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Candles for the Lord
The brave deeds of the fathers of our faith throughout Church history call to us across time and demand that we too defend our faith when we see it being eroded.


The Study of Christian History is the study of raw courage in the face of great danger. From the biblical acts of courage (Daniel in the lion's den; David and Goliath; Esther before the king) to modern times, there have always been men and women who have stood firm in spite of the political and social climate of the day.

His life was on the line … Yet he could not keep silent.

The Reformation period had its share of heroes, as well. Consider Jan Huss, John Wycliffe, Martin Luther, in the early part of the Reformation, and Cromwell, Latimer and Ridley later on! These men defied the authorities of the day, simply because they were compelled to stand for truth and for righteousness. They had God on their side–they trusted His word, and no matter what, they refused to give in. They would never surrender.

Martin Luther did not intend to be a rebel or a radical reformer when he nailed his 95 Theses to the door of Castle Church in Wittenberg. It was a traditional way to invite the academic community to discuss an issue. He was simply posting his opinion on the "bulletin board" of the day, inviting dialogue. He felt sure that once the Roman Catholic church saw the error of its ways in regard to the selling of indulgences, they would admit it, and all would be well.

Imagine his surprise when copies of his theses were spread throughout Europe in a matter of weeks!

Jump ahead in the story to the Diet of Worms. Summoned to answer to charges made by the Pope, Luther was well aware that his life was in danger. Spectators lined the streets. Spanish guards filled the hall ready to drag him away to be burned at the stake!

He stood before the imposing assembly—the Emperor, the Archduke, electors, dukes, margraves, archbishops, bishops, abbots, princes and the papal nuncios—and listened to the questions.

At first, Luther seemed to falter. He asked for time to consider his response. "I entreat your imperial majesty, with all humility, to allow me time, that I may answer without offending against the Word of God."

The next day, Martin Luther returned and said this: "Were I to retract what I have said on this subject, what should I do but lend additional strength to this tyranny and open the floodgates to a torrent of impiety?"

When asked, "Will you, or will you not, retract?" Martin Luther replied without hesitation, " … I cannot submit my faith either to the pope or to the councils, because it is clear as the day that they have frequently erred and contradicted each other. Unless therefore I am convinced by the testimony of Scripture, or by the clearest reasoning—unless I am persuaded by means of the passages I have quoted, and unless they thus render my conscience bound by the Word of God, I cannot and I will not retract, for it is unsafe for a Christian to speak against his conscience." There is some dispute about the next phrase attributed to him, but Aubigne and others claim that Luther declared, "Here I stand; I can do no other; may God help me. Amen."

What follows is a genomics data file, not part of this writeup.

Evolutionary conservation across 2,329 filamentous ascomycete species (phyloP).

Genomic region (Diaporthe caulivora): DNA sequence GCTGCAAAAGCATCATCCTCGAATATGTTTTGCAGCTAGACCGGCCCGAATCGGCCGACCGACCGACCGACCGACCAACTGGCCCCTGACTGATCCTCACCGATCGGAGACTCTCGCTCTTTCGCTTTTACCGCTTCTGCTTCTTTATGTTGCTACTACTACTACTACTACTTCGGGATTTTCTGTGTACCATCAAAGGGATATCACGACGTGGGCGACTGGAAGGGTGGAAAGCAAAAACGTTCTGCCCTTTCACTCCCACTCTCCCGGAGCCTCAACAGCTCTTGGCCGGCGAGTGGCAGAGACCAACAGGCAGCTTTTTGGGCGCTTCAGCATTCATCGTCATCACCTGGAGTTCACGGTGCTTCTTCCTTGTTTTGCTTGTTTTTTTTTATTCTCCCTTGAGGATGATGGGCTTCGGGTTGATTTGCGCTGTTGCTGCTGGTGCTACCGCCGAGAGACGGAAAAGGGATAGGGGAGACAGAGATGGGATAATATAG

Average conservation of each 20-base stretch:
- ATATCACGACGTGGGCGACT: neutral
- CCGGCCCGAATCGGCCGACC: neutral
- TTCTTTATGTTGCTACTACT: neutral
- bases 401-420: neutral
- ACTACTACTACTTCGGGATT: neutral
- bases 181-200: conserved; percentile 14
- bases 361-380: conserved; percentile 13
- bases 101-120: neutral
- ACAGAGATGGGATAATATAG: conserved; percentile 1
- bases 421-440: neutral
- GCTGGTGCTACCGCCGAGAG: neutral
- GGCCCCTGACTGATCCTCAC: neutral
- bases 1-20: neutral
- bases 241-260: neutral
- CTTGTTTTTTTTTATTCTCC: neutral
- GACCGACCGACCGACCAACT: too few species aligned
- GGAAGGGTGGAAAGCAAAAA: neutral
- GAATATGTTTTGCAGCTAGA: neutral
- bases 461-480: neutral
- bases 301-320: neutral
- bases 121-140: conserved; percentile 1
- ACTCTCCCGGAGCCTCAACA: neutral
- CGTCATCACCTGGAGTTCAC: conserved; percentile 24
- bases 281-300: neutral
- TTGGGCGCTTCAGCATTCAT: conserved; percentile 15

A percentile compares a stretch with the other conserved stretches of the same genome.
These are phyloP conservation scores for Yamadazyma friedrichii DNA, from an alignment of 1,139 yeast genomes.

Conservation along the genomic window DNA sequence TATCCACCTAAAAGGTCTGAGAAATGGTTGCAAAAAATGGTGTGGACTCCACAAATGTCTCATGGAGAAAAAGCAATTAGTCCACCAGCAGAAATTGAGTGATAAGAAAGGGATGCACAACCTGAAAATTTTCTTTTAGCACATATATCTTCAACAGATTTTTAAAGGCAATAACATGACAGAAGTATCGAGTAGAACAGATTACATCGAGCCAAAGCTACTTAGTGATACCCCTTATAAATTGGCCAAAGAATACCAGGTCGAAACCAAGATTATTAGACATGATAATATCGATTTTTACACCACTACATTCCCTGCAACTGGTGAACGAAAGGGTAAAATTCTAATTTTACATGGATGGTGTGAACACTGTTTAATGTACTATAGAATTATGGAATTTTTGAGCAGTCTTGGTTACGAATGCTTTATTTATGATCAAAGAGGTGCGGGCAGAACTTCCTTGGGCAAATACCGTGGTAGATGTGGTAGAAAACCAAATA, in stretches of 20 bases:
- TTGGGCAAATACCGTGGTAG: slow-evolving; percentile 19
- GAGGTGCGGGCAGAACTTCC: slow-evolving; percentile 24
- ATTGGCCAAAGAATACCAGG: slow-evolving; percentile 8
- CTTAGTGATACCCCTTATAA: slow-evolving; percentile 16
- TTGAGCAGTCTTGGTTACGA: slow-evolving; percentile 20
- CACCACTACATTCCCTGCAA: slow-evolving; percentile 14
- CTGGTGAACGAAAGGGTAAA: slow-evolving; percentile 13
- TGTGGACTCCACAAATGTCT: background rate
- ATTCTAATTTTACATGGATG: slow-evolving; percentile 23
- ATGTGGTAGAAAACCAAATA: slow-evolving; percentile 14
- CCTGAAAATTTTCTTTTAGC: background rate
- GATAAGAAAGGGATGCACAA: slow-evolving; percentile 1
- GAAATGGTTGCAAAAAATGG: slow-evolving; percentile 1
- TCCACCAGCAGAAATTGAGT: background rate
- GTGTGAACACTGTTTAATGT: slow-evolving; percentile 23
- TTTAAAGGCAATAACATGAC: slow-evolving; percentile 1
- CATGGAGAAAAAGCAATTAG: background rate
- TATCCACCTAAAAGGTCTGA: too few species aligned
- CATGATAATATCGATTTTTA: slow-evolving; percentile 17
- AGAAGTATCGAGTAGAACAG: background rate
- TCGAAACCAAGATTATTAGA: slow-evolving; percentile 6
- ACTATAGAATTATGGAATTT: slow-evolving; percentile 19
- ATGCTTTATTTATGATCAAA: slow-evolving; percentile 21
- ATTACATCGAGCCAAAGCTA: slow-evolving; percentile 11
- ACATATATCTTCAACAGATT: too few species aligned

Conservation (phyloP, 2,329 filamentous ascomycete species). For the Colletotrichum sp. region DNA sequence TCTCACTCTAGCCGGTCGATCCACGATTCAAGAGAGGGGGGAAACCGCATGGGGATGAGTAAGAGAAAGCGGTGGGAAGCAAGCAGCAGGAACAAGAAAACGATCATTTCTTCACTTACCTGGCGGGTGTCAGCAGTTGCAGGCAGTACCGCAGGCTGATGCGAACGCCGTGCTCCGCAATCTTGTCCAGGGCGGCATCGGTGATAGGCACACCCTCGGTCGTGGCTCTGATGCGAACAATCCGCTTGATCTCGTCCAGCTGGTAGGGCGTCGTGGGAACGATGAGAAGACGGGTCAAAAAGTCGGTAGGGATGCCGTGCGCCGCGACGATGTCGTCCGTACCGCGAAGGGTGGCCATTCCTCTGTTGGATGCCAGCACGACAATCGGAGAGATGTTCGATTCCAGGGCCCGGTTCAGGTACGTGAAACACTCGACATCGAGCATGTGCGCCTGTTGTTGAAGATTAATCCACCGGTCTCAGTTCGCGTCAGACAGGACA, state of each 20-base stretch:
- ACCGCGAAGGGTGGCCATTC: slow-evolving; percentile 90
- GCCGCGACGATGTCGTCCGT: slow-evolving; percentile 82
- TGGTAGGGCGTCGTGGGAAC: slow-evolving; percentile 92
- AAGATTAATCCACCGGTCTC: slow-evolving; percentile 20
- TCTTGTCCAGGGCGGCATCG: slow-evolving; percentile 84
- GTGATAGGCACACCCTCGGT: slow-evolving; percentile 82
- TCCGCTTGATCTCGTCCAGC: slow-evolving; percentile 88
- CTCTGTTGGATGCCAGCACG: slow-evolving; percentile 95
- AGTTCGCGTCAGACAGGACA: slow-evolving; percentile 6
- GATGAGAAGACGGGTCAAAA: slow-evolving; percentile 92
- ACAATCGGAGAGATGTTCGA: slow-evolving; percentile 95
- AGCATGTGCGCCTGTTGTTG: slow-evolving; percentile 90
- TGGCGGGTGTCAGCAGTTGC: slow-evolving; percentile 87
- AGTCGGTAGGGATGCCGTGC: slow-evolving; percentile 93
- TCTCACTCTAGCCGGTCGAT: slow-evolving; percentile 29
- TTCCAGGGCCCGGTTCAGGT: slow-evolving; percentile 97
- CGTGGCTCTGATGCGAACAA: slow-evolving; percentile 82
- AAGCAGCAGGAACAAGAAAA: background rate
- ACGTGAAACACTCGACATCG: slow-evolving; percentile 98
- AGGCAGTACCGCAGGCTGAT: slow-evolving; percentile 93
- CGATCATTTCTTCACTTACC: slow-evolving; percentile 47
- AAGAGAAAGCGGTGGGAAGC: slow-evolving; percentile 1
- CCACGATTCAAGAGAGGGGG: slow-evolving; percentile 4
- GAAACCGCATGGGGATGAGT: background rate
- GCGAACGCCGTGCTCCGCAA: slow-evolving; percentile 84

What an example Martin Luther is to Christians in the 21st century! His life was on the line for speaking out against the pope and the established Roman Catholic church. He was not about to be fined, but burned! Yet he could not keep silent.

Consider William Tyndale. As a young man attending Cambridge University, he was disgusted to discover that the students were not permitted to look at Scripture until saturated with "heathen learning" and armed with "false principles" for eight or nine years. Later, while living in the household of Sir John Walsh, he was able to meet many of the local clergy who would be invited to dine with Sir John. He was shocked by their lack of Bible knowledge and began to argue with them. He echoed Erasmus' famous wish declaring that "if God spare my life, ere many years pass, I will cause a boy that driveth the plough shall know more of the Scriptures than thou dost."

When Tyndale began teaching at Little Sodbury, he was embroiled in disputes with the local clergy and was arraigned on charges of heresy. When he sought Bishop Tunstall's patronage in his project to translate the Scriptures into English, his hopes were dashed, and he left the land of his birth, never to return.

He prepared to print an English New Testament in Cologne, but was discovered, and escaped with only a few printed portions. The next year (1526) his completed English New Testament had to be smuggled into England, and Bishop Tunstall ordered the purchase and burning of all of the copies.

Between 1527 and 1530, English agents pursued Tyndale, seeking to capture him on the continent. He had to keep moving, and continued to translate and write. Sir Thomas More then began writing against him. On top of that, to add to his grief and pain, his beloved friend, John Frith, was burned at the stake in 1533.